It seems their thought was to exhibit difficulty in connecting, and in continuing to be connected. They achieved this expression. A loudspeaker played a cut up pop song, with each performer’s movement the table swayed and the two lost eye contact. Kasper dismantled one end of our table, and a photo-taking guest with great elan did not trip over the cmu blocks that stood as reminder of the table’s former outline.
As things progressed, they each followed their own pursuits – Adelman a guided meditation, which she read from her iPhone, and Kasper moved to another table to wreak havoc and to then re-organize her havoc into something approaching ordered chaos. For a second time, no, make that for the fourth time, experiencing Kasper at her work had me thinking that at heart she is a musical composer: she made so many sounds and each was so well placed. Clinks of plates on plates, plates on glasses, feet on table, her own focused speaking -to all this she brings a rhythm that, I notice, is chaotic and is also life-like.
The two actors wound down and began again to converse – they discussed what type of song Adelman would sing, and Adelman told the story of a friend’s funeral which she attended alone and at which she sang, also alone. She ended the performance by singing, as she had at the friend’s memorial, excerpts from “Amazing Grace” and “Bye and Bye.”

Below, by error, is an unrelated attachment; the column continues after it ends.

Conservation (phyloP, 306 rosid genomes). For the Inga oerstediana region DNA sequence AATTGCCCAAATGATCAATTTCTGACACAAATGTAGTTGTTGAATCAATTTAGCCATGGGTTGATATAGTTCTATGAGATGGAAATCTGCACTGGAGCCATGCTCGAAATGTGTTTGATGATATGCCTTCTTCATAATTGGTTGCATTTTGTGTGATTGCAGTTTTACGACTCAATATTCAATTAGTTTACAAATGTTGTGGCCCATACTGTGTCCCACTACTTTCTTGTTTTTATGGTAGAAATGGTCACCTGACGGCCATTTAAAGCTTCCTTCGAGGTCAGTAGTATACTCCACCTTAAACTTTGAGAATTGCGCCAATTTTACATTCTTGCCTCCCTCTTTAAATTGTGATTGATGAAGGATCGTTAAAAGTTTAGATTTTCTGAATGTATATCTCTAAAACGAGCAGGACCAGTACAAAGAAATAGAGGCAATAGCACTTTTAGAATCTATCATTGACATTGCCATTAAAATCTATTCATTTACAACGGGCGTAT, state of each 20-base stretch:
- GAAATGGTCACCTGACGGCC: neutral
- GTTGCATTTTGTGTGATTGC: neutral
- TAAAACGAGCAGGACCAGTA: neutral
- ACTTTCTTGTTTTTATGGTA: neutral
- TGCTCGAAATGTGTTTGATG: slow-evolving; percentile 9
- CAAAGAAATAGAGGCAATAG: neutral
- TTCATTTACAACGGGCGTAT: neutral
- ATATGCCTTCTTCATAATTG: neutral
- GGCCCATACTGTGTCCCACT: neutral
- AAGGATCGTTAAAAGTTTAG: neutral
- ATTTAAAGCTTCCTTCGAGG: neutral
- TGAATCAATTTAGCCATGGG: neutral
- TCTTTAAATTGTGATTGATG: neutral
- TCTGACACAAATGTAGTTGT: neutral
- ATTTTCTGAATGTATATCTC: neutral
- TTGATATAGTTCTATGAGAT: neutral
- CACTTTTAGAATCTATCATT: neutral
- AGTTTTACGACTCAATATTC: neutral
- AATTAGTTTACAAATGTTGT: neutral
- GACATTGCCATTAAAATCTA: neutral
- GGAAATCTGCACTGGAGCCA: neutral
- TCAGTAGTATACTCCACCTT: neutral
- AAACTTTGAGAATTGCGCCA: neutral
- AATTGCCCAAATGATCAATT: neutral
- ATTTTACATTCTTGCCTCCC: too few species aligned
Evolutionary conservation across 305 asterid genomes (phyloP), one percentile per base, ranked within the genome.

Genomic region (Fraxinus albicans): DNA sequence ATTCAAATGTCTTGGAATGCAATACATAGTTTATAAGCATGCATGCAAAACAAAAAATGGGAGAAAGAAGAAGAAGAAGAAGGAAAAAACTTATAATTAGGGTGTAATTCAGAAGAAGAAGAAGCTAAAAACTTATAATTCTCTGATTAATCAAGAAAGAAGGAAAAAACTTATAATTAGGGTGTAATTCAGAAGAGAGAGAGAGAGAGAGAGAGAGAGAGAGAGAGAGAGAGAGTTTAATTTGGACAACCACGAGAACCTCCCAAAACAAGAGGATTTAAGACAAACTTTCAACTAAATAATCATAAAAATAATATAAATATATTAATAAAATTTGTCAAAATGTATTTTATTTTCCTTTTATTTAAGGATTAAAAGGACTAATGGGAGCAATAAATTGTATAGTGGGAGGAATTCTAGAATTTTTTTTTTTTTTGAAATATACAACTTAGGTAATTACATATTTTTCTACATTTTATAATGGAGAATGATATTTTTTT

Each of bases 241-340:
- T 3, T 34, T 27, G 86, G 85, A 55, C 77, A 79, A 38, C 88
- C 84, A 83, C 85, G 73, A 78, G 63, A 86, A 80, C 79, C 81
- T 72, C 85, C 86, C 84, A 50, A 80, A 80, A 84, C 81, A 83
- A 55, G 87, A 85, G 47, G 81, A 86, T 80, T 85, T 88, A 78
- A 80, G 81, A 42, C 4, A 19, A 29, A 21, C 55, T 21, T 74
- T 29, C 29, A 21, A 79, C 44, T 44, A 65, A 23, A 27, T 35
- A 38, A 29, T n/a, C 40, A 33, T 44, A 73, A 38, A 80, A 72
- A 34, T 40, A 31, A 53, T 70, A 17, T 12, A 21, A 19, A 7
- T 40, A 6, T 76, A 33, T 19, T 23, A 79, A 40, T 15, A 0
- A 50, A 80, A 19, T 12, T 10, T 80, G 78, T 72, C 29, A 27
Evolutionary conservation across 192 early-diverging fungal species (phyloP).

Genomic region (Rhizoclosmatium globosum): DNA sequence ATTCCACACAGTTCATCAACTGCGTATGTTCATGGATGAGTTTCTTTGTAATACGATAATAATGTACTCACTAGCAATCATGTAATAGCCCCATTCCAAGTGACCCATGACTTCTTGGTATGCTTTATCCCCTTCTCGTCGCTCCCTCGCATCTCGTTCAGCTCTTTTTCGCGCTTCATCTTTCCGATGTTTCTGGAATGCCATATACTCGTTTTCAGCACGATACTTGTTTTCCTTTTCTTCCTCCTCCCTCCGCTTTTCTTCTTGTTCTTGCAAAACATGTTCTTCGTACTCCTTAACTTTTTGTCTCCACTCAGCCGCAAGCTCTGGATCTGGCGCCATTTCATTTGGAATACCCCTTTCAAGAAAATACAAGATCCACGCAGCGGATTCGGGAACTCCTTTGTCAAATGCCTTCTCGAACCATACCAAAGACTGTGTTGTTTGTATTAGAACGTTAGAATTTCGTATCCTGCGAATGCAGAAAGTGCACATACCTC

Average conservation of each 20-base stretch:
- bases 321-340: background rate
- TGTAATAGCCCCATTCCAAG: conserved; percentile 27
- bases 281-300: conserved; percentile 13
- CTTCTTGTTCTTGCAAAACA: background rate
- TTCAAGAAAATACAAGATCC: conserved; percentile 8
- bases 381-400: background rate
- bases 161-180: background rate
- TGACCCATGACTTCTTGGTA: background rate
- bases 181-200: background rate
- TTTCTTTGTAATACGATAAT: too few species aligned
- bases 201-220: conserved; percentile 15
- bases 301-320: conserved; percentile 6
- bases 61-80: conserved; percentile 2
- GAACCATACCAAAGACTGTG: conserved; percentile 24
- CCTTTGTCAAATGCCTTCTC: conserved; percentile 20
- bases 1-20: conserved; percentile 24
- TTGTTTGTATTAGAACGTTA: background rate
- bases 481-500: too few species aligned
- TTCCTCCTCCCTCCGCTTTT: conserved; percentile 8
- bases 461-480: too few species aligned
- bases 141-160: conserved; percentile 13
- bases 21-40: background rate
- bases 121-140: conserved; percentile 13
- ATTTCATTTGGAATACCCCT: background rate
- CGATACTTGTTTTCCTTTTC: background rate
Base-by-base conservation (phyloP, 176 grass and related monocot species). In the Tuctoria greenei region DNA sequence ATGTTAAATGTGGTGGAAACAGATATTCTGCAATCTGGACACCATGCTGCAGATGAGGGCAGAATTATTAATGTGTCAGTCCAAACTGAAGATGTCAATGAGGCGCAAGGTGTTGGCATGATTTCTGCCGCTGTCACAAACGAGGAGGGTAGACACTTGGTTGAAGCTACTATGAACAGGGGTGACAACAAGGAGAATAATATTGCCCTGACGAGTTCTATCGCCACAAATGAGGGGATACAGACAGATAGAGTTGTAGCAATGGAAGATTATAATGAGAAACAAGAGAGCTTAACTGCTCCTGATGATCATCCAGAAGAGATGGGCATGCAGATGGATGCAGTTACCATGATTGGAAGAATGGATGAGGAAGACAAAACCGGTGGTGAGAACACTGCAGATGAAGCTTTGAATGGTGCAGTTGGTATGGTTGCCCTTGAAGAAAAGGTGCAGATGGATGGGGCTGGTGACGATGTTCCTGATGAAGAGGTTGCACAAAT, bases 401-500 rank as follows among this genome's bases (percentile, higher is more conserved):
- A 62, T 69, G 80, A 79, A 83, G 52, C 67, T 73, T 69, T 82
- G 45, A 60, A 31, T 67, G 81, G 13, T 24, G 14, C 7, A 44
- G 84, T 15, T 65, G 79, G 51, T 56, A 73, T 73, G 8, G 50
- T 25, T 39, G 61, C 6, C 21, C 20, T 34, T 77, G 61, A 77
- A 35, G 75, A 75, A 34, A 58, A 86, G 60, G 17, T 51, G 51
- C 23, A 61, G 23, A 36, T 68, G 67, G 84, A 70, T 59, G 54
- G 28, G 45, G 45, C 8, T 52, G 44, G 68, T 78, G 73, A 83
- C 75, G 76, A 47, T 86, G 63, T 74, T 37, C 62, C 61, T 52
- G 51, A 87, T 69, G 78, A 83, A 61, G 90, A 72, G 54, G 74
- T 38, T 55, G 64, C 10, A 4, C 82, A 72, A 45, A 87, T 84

This last movement was awkward. Spirituals such as these bring a lot into a room, and death is big, much bigger than the performance that I had seen, which had ranged from lighthearted to confounding and was all over fun and the parts that were forced went down easily because the whole was good-natured. If seriousness was intended, more work needed to be done to prepare its way.
Peter Harkawik: http://www.harkawik.com/
Public Fiction: http://publicfiction.org/
Dawn Kasper: http://www.usaprojects.org/project/this_could_be_something_if_i_let_it Link is to information on Kasper’s three month occupation of the Whitney Museum as her contribution to the upcoming Biennial. Home girl does very, very good. Take it out for Dawn, friends.
Karen Adelman is a graduate student at the University of Southern California.
“Would you excuse me for a moment?” Samara Golden asked me politely, as she drew her phone from her purse, “Somebody has been trying to reach me for ten minutes. it’s just driving me crazy.”
‘Hahahahahaha omigod it’s you! You texted me your number, that’s right! Look at us – two people talking face to face and we can’t connect because at the same time we are trying to hook up electronically.”
Feeling a bit foolish, we continued our conversation uninterrupted. The crowd at Cirrus Gallery was thinning out and as I looked around I noted that people were in fact speaking, to each other. And were not becoming distracted. Maybe next time I’ll leave my phone at home. Or, well, maybe in the car, just in case.
Samara Golden: http://samaragolden.com/home.html, Golden will be showing with Night Gallery at Art Los Angeles Contemporary: http://artlosangelesfair.com/exhibitor/476/